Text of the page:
BY JONATHAN SCHANZER, THE HILL—
In a twist that almost certainly violates U.S. law, American taxpayers are unwittingly contributing to a Palestinian sovereign wealth fund controlled in part by the terrorist group Hamas.
The entity in question — crying for a congressional inquiry — is the Palestine Investment Fund (PIF), which the Palestinian Authority created in 2002 to manage and distribute its money and commercial interests. Nearly a decade later, officials say Hamas has gained control over some of the fund’s key assets.
From Washington’s perspective, the conflict of interest is clear. Several U.S. organizations contribute to the PIF, including the Overseas Private Investment Corporation (OPIC), which provided 50 percent of the funding for the PIF’s Affordable Mortgage and Loan Program (AMAL), a total of $241 million. The Washington-based Middle East Investment Initiative (MEII), a non-profit where former secretary of state Madeleine Albright sits on the board, owns 15 percent of AMAL.
OPIC and MEII also support the fund’s Loan Guarantee Program, as does the U.S. Agency for Internal Development, which provided $2 million for technical assistance, according to the fund’s annual report.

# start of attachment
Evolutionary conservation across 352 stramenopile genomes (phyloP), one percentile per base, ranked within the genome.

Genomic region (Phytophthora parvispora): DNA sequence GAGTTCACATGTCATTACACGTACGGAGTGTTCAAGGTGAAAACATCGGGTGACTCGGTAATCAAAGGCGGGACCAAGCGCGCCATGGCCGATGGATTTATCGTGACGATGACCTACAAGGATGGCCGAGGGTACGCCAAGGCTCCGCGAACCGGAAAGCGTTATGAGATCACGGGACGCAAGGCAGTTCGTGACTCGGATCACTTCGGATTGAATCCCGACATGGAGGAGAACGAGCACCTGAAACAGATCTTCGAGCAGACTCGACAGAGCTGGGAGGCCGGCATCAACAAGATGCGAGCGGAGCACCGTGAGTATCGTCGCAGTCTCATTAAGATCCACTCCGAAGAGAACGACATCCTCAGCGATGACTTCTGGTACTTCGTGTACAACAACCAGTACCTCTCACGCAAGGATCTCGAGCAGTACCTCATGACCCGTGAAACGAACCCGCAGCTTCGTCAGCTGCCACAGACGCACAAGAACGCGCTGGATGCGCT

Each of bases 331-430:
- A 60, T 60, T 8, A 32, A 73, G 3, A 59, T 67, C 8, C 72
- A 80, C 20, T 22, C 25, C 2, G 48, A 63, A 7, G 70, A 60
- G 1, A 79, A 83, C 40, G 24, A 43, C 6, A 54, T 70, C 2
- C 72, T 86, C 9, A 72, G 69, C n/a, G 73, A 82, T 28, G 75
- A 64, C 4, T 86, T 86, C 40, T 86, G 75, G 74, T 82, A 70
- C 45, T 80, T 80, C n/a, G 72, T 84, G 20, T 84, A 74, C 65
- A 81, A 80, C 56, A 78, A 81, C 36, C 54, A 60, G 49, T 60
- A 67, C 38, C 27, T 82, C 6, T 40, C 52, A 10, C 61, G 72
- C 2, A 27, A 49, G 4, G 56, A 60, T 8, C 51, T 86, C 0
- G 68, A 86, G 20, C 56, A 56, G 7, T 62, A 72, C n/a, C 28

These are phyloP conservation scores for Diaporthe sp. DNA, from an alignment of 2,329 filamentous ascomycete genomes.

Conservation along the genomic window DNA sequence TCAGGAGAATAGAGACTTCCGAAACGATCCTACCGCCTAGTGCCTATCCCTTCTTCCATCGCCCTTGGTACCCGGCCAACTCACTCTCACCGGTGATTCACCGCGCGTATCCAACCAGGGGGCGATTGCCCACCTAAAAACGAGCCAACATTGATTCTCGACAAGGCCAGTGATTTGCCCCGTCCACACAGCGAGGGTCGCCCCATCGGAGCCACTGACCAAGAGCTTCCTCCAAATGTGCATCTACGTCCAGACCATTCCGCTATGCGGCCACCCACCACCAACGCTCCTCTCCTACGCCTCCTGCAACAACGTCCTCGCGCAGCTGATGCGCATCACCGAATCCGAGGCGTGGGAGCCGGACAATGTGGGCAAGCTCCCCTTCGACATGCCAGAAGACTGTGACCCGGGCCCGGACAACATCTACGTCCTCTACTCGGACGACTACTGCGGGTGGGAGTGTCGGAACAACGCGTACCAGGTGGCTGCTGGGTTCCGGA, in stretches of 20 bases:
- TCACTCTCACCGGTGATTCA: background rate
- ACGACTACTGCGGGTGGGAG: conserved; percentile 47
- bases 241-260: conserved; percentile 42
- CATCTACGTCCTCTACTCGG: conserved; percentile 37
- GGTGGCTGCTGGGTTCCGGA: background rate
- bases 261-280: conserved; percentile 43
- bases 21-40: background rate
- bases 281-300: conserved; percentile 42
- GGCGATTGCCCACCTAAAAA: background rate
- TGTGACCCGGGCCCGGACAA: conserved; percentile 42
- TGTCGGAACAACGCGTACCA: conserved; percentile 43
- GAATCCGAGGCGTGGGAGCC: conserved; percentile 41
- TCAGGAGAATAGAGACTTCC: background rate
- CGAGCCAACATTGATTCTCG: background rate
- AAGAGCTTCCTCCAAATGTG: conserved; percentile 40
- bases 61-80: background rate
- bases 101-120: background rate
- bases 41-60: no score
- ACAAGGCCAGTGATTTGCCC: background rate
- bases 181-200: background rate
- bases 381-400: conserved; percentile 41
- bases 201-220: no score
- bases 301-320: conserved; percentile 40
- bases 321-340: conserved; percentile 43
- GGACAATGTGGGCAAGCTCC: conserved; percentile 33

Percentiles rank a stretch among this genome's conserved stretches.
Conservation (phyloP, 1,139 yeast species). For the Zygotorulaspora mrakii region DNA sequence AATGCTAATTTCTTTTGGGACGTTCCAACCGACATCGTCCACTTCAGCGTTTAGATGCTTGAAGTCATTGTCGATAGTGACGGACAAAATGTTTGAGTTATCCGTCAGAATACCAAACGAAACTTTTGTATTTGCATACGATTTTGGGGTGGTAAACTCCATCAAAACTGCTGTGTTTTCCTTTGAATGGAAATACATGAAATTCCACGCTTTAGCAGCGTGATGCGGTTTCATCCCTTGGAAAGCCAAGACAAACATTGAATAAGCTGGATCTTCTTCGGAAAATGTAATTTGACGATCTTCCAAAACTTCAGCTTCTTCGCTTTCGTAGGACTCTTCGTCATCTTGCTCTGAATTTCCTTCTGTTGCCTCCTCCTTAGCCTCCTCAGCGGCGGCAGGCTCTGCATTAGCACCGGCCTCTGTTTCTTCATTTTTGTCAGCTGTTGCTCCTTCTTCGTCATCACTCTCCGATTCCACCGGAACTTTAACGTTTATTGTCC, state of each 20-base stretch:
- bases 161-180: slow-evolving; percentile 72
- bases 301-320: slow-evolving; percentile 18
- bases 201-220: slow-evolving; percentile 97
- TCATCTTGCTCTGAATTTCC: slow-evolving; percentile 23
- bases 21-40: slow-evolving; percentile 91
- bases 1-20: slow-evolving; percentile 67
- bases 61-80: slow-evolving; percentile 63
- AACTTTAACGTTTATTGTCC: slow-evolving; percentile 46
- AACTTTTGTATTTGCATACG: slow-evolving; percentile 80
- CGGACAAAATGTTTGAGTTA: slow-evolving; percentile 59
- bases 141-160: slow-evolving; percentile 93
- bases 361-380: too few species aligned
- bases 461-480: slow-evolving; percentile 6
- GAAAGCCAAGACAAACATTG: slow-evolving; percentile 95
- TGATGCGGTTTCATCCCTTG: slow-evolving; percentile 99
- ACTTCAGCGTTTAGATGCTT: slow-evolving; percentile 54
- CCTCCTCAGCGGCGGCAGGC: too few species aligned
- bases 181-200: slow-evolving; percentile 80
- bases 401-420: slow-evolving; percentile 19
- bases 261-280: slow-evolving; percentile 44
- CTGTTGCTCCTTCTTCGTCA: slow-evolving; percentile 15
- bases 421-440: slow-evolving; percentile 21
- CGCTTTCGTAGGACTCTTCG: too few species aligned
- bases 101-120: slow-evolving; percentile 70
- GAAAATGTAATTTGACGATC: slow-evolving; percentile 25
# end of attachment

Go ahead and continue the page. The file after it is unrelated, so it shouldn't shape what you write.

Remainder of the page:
In early March, Hamas took control of the PIF offices by force in Gaza, where the terrorist group acts as the de facto government. Hamas now control’s PIF bank accounts, the luxury Hanadi Tower office building, a juice factory, cars, and other assets.
PIF officers in the West Bank cede that these assets are lost. They sent out an email noting that Hamas had “confiscated some of its assets and properties,” condemning the action as illegal. The fund declared that it “won’t be responsible for any future measures, deals or agreements” associated with those holdings, and that whatever Hamas may do with them “doesn’t represent the PIF or its companies and properties.”
But Hamas does represent the PIF in Gaza. How else would those assets still be considered part of the PIF portfolio?
Hamas may control the PIF in other ways, too.
One of the PIF’s most prominent board members is Mazen Sinokrot, a Palestinian businessman and former minister of economy arrested by Israeli authorities in 1998 for operating Beit al-Mal, an investment company that reportedly financed Hamas. In December 2001, the U.S. Treasury designated Beit al-Mal for terrorist financing activities associated with Hamas.
While some might note that the U.S. has never designated Sinokrot himself, and that he is not an official member of Hamas, the terrorist group nonetheless hopes to name him prime minister in a Hamas-Fatah unity government.
At the very least, Sinokrot’s affiliations with Hamas deserve scrutiny, since he is a PIF board member.
Congress should now take a close look at the PIF and its ties to Hamas. This should all be part of the legislative calculus as members debate America’s financial relationship with the Palestinian Authority.